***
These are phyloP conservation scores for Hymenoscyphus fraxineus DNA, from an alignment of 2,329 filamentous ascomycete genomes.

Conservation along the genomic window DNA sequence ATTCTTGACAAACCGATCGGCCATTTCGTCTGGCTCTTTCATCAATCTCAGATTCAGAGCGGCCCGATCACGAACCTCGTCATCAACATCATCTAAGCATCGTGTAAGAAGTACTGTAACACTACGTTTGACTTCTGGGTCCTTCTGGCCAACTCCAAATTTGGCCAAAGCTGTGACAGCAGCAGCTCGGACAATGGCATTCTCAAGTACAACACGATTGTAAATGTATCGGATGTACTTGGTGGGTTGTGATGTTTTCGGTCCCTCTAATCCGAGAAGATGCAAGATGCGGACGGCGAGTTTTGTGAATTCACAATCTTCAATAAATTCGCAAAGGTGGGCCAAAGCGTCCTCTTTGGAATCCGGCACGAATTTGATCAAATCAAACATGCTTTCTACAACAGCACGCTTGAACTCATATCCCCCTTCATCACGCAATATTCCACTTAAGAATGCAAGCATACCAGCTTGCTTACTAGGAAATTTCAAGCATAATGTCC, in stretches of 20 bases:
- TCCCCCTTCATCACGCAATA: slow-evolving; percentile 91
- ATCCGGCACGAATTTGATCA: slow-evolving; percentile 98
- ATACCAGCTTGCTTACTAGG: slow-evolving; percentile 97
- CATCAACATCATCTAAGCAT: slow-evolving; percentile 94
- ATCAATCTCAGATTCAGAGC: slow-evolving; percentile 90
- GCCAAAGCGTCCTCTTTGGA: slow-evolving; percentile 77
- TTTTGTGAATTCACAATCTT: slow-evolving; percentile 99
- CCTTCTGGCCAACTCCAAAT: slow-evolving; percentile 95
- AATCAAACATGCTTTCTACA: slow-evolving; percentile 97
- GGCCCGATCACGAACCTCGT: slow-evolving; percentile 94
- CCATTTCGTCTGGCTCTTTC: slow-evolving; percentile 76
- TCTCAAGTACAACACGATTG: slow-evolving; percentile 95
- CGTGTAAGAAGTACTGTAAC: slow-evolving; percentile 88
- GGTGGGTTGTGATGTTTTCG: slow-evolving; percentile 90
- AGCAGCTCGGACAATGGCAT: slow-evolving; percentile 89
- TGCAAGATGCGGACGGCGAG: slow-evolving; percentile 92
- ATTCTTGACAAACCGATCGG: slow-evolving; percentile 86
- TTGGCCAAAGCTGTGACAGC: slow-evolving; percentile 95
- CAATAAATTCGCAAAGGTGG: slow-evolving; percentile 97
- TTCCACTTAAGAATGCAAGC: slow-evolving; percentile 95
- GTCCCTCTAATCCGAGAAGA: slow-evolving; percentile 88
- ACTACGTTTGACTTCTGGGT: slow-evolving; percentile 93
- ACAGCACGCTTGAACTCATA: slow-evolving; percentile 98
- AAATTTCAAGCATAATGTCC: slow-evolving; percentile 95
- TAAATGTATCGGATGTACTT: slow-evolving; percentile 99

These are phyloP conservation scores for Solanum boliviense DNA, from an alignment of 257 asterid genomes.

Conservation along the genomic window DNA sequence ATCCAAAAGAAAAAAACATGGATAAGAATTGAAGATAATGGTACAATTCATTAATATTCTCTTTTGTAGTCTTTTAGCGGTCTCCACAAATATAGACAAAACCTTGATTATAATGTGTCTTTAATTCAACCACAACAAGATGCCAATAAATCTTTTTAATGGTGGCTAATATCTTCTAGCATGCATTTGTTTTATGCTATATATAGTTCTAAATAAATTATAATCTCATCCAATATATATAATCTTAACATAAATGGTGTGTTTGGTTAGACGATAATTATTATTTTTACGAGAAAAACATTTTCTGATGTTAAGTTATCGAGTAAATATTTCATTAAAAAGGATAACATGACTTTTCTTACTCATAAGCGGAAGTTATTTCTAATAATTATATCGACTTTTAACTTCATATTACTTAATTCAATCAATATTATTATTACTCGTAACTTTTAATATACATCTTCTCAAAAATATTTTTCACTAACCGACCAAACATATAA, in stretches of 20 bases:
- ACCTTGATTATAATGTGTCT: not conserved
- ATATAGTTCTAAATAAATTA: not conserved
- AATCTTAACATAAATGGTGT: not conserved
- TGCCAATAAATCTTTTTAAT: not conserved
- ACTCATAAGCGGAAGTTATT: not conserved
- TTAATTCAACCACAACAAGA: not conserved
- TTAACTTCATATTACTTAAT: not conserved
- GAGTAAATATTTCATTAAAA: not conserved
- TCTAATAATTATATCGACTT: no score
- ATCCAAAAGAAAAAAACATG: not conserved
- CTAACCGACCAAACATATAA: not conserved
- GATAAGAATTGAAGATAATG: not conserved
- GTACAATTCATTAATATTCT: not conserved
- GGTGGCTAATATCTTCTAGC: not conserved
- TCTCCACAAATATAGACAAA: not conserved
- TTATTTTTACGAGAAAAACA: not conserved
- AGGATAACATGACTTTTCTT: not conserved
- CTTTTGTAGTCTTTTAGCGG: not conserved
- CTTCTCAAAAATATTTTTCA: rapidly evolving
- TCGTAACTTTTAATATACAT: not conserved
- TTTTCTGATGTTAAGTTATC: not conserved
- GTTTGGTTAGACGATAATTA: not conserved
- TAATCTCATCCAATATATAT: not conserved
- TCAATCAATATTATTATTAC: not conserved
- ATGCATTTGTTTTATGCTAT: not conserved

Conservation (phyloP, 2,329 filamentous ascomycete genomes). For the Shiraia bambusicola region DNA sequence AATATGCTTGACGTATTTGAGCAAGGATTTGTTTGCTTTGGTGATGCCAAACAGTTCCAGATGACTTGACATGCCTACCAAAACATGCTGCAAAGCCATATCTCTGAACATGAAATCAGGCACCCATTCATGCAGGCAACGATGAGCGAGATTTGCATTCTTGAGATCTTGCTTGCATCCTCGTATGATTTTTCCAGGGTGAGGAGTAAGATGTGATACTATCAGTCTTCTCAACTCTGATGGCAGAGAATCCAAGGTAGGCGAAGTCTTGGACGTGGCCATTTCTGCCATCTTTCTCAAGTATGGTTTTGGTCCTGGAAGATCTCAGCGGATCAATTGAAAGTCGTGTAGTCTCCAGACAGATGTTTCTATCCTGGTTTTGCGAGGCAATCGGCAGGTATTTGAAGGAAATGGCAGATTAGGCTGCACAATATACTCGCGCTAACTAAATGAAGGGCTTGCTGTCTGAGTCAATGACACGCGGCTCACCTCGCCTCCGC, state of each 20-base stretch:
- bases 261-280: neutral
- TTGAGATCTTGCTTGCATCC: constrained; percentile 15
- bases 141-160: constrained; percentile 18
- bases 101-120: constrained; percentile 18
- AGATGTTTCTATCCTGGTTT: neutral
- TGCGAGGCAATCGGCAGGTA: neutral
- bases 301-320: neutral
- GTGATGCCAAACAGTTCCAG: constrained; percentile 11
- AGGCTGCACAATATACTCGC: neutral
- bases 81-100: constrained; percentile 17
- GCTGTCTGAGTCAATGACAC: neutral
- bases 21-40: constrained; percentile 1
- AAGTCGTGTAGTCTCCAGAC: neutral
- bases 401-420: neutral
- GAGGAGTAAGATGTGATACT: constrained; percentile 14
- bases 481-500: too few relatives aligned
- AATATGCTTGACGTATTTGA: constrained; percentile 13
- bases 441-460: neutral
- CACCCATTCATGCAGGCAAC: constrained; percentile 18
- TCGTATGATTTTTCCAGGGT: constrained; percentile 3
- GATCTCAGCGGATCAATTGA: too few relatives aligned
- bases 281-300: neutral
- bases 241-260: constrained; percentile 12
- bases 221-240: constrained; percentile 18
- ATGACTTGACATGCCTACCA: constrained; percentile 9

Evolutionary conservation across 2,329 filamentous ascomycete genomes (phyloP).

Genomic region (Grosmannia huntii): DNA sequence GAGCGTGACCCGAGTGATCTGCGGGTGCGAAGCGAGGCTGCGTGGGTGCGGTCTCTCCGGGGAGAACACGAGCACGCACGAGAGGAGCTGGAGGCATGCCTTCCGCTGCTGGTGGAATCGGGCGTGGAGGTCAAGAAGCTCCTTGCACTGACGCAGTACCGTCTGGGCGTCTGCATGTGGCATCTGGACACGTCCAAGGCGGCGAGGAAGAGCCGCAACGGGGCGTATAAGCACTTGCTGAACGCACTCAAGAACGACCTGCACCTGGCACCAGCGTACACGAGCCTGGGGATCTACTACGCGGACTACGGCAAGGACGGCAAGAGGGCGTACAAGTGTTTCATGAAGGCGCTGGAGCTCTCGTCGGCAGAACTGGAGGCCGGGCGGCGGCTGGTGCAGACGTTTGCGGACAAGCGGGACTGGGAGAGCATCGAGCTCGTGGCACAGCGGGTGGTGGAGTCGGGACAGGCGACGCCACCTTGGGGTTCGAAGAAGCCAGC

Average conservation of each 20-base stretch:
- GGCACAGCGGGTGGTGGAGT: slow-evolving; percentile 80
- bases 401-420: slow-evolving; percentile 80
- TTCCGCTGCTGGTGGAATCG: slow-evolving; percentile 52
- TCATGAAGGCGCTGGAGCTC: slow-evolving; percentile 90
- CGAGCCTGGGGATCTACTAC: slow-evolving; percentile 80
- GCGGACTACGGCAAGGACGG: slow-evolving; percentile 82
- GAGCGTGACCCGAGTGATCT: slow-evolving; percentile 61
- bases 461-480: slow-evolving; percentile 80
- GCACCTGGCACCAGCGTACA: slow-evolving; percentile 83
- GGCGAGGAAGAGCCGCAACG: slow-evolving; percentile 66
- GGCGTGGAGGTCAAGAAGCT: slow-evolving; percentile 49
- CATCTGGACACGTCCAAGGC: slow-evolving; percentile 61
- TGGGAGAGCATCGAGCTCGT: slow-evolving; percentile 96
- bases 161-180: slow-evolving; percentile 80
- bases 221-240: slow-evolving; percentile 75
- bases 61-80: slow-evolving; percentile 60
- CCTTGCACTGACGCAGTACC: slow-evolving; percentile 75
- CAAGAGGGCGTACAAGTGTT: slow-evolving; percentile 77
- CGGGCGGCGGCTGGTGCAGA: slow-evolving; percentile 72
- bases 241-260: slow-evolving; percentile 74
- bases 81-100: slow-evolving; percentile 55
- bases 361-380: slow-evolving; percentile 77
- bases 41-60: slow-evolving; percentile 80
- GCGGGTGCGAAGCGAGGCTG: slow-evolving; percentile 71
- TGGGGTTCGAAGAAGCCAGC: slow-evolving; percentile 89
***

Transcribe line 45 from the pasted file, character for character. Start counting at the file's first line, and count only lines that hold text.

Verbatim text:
- TTATTTTTACGAGAAAAACA: not conserved